This Week in the Garden: The master gardeners of Cuba

A raised-bed rural garden in Cuba. (Sharon Hull -- Contributed)

If at any point during previous years, you had told me that in December of 2017, I’d be traveling to Cuba with a dozen other U.S. citizens, with the goal of surveying the island’s birds after the damage done to specific habitats by Hurricane Irma, I’d have been astonished, as for years, travel to Cuba was difficult for U.S. citizens. Yet there we were, with binoculars at the ready, led by U.S.-based bird guide Alvaro Jaramillo, and a well-known Cuban expert and author, Arturo Kirkconnell.

What we saw in the area around Cayo Coco, where the damage from Irma was most severe, was disheartening. Two avian species, once abundant in that area, were nowhere to be found — we had not a single sighting of either the Cuban gnatcatcher or the thick-billed vireo. Our group of birders will be waiting anxiously for eventual reports from Kirkconnell and other Cuban birders, hoping that some remnant populations of those birds will return and reproduce, and that numbers will eventually climb back into the healthy and sustainable range.

All was not doom and gloom however, as the bird populations in other areas were robust and exciting. But enough about birds since this is a garden column, right? However, the story of present-day gardening in Cuba can’t be told without touching on the political. In 1991, the fall of the Soviet Union meant that suddenly, the Soviet economic support of Cuba came to an abrupt end, and along with it, most food imports ceased. Since much land had been given over to growing sugarcane for trade, and food was largely imported, people were unprepared for the sudden severe shortages. During what is called “the special period” after Soviet support vanished, hunger became widespread. Desperate to feed themselves and their families, some residents in the cities began planting food in vacant lots while in villages and rural areas, home food gardens became common. Many early gardens were unproductive due to inexperience, but the grow-your-own idea took root and garden information was widely shared. Through trial and error, organoponicos were established in urban areas and now they form the distinctive raised bed organic Cuban urban agriculture of today.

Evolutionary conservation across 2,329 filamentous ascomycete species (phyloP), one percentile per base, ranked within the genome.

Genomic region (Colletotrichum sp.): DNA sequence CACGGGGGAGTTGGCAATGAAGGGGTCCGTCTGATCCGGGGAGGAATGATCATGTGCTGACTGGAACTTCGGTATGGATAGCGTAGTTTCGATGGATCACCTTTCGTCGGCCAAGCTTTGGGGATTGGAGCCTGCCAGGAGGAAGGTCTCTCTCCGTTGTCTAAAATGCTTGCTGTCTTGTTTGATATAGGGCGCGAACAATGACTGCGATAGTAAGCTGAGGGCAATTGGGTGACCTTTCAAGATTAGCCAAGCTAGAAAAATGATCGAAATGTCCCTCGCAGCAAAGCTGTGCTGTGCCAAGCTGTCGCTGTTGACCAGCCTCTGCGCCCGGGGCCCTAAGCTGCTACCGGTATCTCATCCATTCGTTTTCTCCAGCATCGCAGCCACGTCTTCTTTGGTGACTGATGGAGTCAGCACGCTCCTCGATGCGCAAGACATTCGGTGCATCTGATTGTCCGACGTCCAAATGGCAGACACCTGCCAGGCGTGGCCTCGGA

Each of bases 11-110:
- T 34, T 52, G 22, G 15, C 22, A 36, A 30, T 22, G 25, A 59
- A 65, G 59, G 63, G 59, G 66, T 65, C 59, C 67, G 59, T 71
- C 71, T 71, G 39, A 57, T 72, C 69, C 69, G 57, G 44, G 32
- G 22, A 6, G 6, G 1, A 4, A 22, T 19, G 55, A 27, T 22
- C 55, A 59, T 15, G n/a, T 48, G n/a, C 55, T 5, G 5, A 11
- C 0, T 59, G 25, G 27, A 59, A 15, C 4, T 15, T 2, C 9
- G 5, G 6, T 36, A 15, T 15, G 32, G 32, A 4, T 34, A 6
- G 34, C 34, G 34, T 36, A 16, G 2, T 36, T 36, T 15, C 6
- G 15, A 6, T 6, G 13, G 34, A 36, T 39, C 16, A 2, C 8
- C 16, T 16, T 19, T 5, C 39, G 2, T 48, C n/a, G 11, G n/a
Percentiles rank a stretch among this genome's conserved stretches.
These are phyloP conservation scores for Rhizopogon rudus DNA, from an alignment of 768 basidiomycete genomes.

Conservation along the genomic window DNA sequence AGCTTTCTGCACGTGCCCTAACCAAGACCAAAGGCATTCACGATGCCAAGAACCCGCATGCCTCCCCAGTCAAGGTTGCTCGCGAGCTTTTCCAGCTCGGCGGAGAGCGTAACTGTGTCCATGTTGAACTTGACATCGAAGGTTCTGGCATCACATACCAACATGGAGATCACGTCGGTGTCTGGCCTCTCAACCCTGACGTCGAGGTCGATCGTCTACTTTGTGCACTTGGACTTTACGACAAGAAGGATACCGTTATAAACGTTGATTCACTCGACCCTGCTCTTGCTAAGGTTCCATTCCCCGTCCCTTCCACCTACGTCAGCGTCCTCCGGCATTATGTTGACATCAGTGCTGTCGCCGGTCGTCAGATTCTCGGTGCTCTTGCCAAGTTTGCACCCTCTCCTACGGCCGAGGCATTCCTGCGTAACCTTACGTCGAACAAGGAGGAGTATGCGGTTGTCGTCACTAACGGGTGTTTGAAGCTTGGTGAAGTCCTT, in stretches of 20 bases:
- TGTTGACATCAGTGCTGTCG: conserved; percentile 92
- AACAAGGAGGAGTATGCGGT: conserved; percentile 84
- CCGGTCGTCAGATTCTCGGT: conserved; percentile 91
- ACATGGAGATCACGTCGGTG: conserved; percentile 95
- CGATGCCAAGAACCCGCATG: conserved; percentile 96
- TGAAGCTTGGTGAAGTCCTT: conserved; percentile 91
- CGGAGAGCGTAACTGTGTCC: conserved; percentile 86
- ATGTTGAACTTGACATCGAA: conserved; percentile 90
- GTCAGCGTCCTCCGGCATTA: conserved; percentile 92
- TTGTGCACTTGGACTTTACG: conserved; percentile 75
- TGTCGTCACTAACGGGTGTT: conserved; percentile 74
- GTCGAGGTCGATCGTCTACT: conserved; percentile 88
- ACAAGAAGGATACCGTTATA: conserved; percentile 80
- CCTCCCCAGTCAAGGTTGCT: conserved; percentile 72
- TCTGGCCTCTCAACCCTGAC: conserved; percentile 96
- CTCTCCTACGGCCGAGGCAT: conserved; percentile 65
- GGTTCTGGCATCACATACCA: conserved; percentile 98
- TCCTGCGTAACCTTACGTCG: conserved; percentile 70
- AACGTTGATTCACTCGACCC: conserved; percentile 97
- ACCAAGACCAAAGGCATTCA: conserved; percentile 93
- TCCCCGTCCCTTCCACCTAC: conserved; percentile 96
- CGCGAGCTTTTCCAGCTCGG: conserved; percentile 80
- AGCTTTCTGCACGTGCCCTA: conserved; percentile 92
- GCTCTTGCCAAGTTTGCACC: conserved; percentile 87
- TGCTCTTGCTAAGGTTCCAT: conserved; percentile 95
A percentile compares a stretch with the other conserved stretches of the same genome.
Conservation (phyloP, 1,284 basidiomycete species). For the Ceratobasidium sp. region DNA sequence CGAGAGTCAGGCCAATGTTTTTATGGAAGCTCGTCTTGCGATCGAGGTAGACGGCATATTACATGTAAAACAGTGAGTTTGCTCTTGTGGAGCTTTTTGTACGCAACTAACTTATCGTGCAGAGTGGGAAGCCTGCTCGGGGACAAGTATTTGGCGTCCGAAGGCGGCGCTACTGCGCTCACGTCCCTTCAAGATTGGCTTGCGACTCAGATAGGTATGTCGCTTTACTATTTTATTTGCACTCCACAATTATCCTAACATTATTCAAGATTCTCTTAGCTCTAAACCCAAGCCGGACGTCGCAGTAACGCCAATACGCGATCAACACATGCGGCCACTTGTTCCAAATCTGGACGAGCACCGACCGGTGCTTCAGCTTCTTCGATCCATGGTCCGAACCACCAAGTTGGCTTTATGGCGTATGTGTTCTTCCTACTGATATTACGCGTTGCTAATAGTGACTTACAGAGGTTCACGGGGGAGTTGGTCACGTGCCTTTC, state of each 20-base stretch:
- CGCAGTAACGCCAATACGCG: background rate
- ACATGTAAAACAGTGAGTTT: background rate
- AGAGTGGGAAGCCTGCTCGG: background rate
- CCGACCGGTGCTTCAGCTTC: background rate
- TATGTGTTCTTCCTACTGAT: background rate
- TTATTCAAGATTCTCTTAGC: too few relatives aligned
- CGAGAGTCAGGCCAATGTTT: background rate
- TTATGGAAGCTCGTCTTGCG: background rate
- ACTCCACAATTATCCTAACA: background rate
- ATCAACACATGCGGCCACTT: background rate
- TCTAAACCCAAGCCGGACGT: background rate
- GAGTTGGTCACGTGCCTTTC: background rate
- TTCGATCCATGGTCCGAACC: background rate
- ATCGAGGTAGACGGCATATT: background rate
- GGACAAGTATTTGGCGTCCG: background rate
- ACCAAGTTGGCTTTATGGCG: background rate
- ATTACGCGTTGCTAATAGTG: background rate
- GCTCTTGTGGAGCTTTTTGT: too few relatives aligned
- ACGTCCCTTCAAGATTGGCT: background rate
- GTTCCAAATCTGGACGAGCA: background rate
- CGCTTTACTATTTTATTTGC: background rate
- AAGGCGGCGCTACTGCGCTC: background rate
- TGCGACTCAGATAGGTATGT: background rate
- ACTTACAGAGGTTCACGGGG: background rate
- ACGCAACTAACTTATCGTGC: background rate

What is grown in the organoponicos in the cities and in the home gardens, and what methods are used?

Most Cubans have little access to chemical fertilizers, pesticides or herbicides so they’ve become masters at gardening without those items. Small farms and home gardens are enriched with worm compost and animal manures which are abundant since except in the large cities, many Cubans keep pigs, chickens and other farm animals on their properties and horses and oxen are regularly used as draft animals. Pests are controlled by hand, by intercropping or by employing trap crops. Even on small lots, as in the Esmeralda garden of our driver Joel Acosta’s parents, room is found for squash, cassava, bananas, beans, tomatoes, lettuce and cabbage, all of which are important diet items. Taro is widely grown as well. (Rice is also important but it is usually grown on state-owned or cooperative farms. It is also imported from Brazil and Vietnam.) Citrus and tropical fruits such as guava and coconuts are also commonly seen in home gardens.

The Cuban people we met, like the Acostas, were universally welcoming and kind, and they exuded a joy of living in spite of some hardships. The country has achieved a literacy rate of 97 percent and all health care is free. The people who shared their gardens with me were justifiably proud of what they had accomplished. If a trip to Cuba is in your future, be sure to ask people about their gardens: you’ll see their eyes light up with enthusiasm and you are likely to be invited in for a personal tour.

Garden tips are provided courtesy of horticulturist Sharon Hull of the San Lorenzo Garden Center. Contact her at 831 423-0223.

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